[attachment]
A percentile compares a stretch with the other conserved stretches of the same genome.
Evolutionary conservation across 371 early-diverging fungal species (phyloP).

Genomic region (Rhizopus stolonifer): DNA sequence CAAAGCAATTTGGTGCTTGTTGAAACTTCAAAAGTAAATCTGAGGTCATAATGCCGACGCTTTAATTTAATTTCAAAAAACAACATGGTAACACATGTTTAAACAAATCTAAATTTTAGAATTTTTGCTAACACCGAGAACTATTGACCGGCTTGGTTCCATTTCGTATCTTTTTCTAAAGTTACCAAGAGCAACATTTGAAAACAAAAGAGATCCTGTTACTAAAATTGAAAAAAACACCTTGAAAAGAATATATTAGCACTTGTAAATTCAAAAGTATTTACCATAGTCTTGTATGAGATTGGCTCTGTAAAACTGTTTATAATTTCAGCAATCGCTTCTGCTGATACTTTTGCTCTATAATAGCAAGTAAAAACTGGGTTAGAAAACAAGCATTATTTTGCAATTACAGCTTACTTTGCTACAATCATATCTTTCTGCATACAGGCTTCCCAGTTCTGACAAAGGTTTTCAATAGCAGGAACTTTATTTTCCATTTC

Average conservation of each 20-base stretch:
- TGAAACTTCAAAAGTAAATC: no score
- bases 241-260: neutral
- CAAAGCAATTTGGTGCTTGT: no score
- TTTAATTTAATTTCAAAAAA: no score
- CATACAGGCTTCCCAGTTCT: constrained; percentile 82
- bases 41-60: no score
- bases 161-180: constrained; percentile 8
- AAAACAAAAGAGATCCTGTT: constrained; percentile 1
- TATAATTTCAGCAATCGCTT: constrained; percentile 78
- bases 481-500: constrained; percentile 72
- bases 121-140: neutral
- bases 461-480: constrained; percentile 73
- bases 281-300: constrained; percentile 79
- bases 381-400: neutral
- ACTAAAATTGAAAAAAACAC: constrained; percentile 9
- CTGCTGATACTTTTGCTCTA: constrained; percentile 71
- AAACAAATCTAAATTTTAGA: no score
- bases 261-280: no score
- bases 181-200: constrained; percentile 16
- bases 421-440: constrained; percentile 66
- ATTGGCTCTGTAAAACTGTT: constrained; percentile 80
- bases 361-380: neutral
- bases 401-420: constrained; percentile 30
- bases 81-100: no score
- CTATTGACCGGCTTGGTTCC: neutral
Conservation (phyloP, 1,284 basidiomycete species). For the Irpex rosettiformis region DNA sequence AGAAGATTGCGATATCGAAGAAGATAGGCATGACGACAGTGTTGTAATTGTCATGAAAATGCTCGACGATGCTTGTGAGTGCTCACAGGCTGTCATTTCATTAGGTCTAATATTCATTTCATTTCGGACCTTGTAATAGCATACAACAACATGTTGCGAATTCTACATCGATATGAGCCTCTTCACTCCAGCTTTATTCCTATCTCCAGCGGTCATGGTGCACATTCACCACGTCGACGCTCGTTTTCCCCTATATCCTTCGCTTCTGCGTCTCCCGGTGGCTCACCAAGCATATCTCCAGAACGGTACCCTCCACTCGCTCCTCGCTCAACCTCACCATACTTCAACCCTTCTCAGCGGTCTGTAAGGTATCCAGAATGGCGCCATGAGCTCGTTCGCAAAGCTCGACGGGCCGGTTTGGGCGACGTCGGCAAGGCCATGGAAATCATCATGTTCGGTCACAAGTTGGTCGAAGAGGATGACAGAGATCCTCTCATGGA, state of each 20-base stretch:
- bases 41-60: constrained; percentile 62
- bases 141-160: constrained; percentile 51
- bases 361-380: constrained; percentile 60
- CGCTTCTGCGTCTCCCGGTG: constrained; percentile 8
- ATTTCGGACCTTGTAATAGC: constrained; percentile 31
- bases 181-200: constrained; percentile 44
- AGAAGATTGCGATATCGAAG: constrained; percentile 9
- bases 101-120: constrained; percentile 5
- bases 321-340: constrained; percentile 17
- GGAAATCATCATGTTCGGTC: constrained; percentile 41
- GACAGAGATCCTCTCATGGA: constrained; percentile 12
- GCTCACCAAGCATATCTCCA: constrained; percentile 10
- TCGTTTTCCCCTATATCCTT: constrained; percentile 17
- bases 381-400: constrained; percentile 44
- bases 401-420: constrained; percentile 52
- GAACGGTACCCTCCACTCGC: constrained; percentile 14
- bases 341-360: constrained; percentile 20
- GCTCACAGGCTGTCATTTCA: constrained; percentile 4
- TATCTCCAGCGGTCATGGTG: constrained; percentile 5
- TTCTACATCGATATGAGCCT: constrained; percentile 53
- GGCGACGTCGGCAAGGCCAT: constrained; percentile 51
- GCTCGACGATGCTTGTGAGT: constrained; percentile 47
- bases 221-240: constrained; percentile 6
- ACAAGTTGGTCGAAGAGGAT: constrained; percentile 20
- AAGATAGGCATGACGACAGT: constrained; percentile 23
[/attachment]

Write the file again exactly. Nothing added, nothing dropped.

A percentile compares a stretch with the other conserved stretches of the same genome.
Evolutionary conservation across 371 early-diverging fungal species (phyloP).

Genomic region (Rhizopus stolonifer): DNA sequence CAAAGCAATTTGGTGCTTGTTGAAACTTCAAAAGTAAATCTGAGGTCATAATGCCGACGCTTTAATTTAATTTCAAAAAACAACATGGTAACACATGTTTAAACAAATCTAAATTTTAGAATTTTTGCTAACACCGAGAACTATTGACCGGCTTGGTTCCATTTCGTATCTTTTTCTAAAGTTACCAAGAGCAACATTTGAAAACAAAAGAGATCCTGTTACTAAAATTGAAAAAAACACCTTGAAAAGAATATATTAGCACTTGTAAATTCAAAAGTATTTACCATAGTCTTGTATGAGATTGGCTCTGTAAAACTGTTTATAATTTCAGCAATCGCTTCTGCTGATACTTTTGCTCTATAATAGCAAGTAAAAACTGGGTTAGAAAACAAGCATTATTTTGCAATTACAGCTTACTTTGCTACAATCATATCTTTCTGCATACAGGCTTCCCAGTTCTGACAAAGGTTTTCAATAGCAGGAACTTTATTTTCCATTTC

Average conservation of each 20-base stretch:
- TGAAACTTCAAAAGTAAATC: no score
- bases 241-260: neutral
- CAAAGCAATTTGGTGCTTGT: no score
- TTTAATTTAATTTCAAAAAA: no score
- CATACAGGCTTCCCAGTTCT: constrained; percentile 82
- bases 41-60: no score
- bases 161-180: constrained; percentile 8
- AAAACAAAAGAGATCCTGTT: constrained; percentile 1
- TATAATTTCAGCAATCGCTT: constrained; percentile 78
- bases 481-500: constrained; percentile 72
- bases 121-140: neutral
- bases 461-480: constrained; percentile 73
- bases 281-300: constrained; percentile 79
- bases 381-400: neutral
- ACTAAAATTGAAAAAAACAC: constrained; percentile 9
- CTGCTGATACTTTTGCTCTA: constrained; percentile 71
- AAACAAATCTAAATTTTAGA: no score
- bases 261-280: no score
- bases 181-200: constrained; percentile 16
- bases 421-440: constrained; percentile 66
- ATTGGCTCTGTAAAACTGTT: constrained; percentile 80
- bases 361-380: neutral
- bases 401-420: constrained; percentile 30
- bases 81-100: no score
- CTATTGACCGGCTTGGTTCC: neutral
Conservation (phyloP, 1,284 basidiomycete species). For the Irpex rosettiformis region DNA sequence AGAAGATTGCGATATCGAAGAAGATAGGCATGACGACAGTGTTGTAATTGTCATGAAAATGCTCGACGATGCTTGTGAGTGCTCACAGGCTGTCATTTCATTAGGTCTAATATTCATTTCATTTCGGACCTTGTAATAGCATACAACAACATGTTGCGAATTCTACATCGATATGAGCCTCTTCACTCCAGCTTTATTCCTATCTCCAGCGGTCATGGTGCACATTCACCACGTCGACGCTCGTTTTCCCCTATATCCTTCGCTTCTGCGTCTCCCGGTGGCTCACCAAGCATATCTCCAGAACGGTACCCTCCACTCGCTCCTCGCTCAACCTCACCATACTTCAACCCTTCTCAGCGGTCTGTAAGGTATCCAGAATGGCGCCATGAGCTCGTTCGCAAAGCTCGACGGGCCGGTTTGGGCGACGTCGGCAAGGCCATGGAAATCATCATGTTCGGTCACAAGTTGGTCGAAGAGGATGACAGAGATCCTCTCATGGA, state of each 20-base stretch:
- bases 41-60: constrained; percentile 62
- bases 141-160: constrained; percentile 51
- bases 361-380: constrained; percentile 60
- CGCTTCTGCGTCTCCCGGTG: constrained; percentile 8
- ATTTCGGACCTTGTAATAGC: constrained; percentile 31
- bases 181-200: constrained; percentile 44
- AGAAGATTGCGATATCGAAG: constrained; percentile 9
- bases 101-120: constrained; percentile 5
- bases 321-340: constrained; percentile 17
- GGAAATCATCATGTTCGGTC: constrained; percentile 41
- GACAGAGATCCTCTCATGGA: constrained; percentile 12
- GCTCACCAAGCATATCTCCA: constrained; percentile 10
- TCGTTTTCCCCTATATCCTT: constrained; percentile 17
- bases 381-400: constrained; percentile 44
- bases 401-420: constrained; percentile 52
- GAACGGTACCCTCCACTCGC: constrained; percentile 14
- bases 341-360: constrained; percentile 20
- GCTCACAGGCTGTCATTTCA: constrained; percentile 4
- TATCTCCAGCGGTCATGGTG: constrained; percentile 5
- TTCTACATCGATATGAGCCT: constrained; percentile 53
- GGCGACGTCGGCAAGGCCAT: constrained; percentile 51
- GCTCGACGATGCTTGTGAGT: constrained; percentile 47
- bases 221-240: constrained; percentile 6
- ACAAGTTGGTCGAAGAGGAT: constrained; percentile 20
- AAGATAGGCATGACGACAGT: constrained; percentile 23